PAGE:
Most diseases are “complex,” involving the contribution and interactions of many genes.  An explosion of genetic studies over the past couple of decades suggests most genes contribute only a small degree of disease risk. Thanks to the redundancy built into the human body through eons of evolution, those who carried one or even several “disease genes” would likely never develop the disease.

And even those at very high genetic risk were often disease-free. Researchers began to suspect that some kind of environmental trigger was necessary to activate some disease mechanisms—putting us right back at a (much more complicated) version of the “nature vs. nurture” dilemma.

Environmental triggers can be hard to recognize or assess. Methods for evaluating air and water quality, better food labeling, even sophisticated wearable trackers are helping us identify some potential environmental factors, but there are many others we might not even have considered.

Disease caused by microbes: The other side of the coin

Long before genetic testing, we knew that exposure to certain viruses and bacteria also caused diseases, often independent of our genetic makeup. Polio, measles, rubella, and others were shown to be caused by a single type of microbe, like some diseases were caused by single genes. Again, this simplified the strategy for solving these: scientists developed vaccines, a major medical success story.

Now it is clear that some diseases arise from combinations of bacteria—or combinations of genes and bacteria. Like any puzzle, the more “unknowns” involved, the more complex the problem becomes.

Celiac disease is one very complex problem.

A (painful) gut reaction

Estimated to affect one in 100 people worldwide—two-and-a-half million in the U.S. alone—celiac is a serious autoimmune disorder that damages the small intestine, causing diarrhea, fatigue, weight loss, anemia, and sometimes an itchy, blistering rash. With celiac, the gut can no longer effectively absorb nutrients; in children, the condition can significantly retard growth.

Initially, celiac causes this damage only in the presence of gluten, found in wheat, rye, and barley. Unfortunately, since these grains have sustained humans for millennia, gluten is ubiquitous, not just in food, but also vitamins, hair and skin products, even toothpaste. For those with celiac, avoiding gluten imposes a heavy burden, and reading labels becomes a family sport. Indeed, it is common to find whole families suffering from the condition, as those with a parent, child, or sibling with celiac have a risk as high as one in ten of developing the disease. And for 40 percent of adults whose systems are already damaged, even avoiding gluten allows for only a partial recovery.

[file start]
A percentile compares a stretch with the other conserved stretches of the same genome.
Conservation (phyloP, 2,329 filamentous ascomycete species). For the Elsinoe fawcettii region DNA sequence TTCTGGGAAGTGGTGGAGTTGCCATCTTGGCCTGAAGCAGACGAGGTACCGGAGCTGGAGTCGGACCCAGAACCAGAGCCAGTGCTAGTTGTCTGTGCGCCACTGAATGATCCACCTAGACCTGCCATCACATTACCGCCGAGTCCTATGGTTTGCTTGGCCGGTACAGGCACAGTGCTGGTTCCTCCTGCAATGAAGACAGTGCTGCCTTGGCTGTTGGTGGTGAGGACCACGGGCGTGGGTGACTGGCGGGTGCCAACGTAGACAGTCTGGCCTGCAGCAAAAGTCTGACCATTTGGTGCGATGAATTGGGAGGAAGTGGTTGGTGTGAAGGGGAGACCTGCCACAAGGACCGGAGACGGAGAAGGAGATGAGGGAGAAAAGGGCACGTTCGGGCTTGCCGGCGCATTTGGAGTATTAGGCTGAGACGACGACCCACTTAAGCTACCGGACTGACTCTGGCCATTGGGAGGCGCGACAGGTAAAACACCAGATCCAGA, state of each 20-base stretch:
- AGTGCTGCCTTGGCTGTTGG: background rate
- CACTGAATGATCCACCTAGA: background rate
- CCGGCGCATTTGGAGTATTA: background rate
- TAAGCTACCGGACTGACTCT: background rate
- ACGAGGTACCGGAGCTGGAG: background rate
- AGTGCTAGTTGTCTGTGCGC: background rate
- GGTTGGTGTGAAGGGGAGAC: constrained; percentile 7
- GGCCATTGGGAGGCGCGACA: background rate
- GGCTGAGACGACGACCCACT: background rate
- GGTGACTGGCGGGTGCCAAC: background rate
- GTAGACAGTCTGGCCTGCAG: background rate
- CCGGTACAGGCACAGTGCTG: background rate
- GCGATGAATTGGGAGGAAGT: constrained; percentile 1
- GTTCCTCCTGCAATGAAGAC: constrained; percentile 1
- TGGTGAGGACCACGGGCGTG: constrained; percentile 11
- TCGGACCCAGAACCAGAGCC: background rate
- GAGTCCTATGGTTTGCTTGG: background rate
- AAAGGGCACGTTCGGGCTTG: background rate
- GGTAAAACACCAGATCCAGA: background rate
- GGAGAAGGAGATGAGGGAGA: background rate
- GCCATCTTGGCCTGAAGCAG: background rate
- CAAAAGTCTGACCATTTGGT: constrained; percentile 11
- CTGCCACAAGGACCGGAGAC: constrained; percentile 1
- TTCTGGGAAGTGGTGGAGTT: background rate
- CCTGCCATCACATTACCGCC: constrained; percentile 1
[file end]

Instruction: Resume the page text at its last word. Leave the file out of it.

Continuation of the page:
Scientists have pinpointed two genes associated with celiac, but even if you have both, your likelihood of developing the disease is only 3 percent. Bana Jabri, MD, PhD, and her team at the University of Chicago were convinced there must be some other trigger involved. Because celiac is an autoimmune disease, they thought a microbe might be a likely candidate.

In studies of both mice and humans with “celiac genes,” they found that a reovirus infection, which causes no other symptoms, could break the body’s ability to tolerate gluten and initiate the pathological celiac response. Thus, it likely takes genes coupled with exposure to a particular virus to trigger the autoimmunity—one reason why incidence even within families is lower than might be expected.

Preventing celiac—and perhaps other diseases

This information gives us new potential strategies for gaining control over the disease. Since children lose their maternal antibodies against reovirus around six to nine months of age, introducing gluten to a baby’s diet outside this window might reduce the chances of getting celiac. And vaccinating children at genetic risk against the virus before they first eat gluten might also keep them disease free.

On a scientific level, this study has broader ramifications. It demonstrates that a clinically silent virus—not a usual suspect—can cause a lifelong, pathogenic inflammatory response to an otherwise harmless substance. So environmental factors that seem innocuous can, in combination with genes or other factors, cause some unexpected and serious outcomes. Like a recipe or a team, it’s all in the mix.

As in so many cases, basic science research like Jabri’s provides broad and surprising insights into not just one particular disease or drug, but how our bodies work as a system. It is these kinds of discoveries that can change our whole approach to health and disease.

There is a simple blood screening available for celiac disease. You can schedule an appointment with the University of Chicago Celiac Disease Center at 1-888-824-0200.

Elise Wachspress is a senior communications strategist for the University of Chicago Medicine & Biological Sciences Development office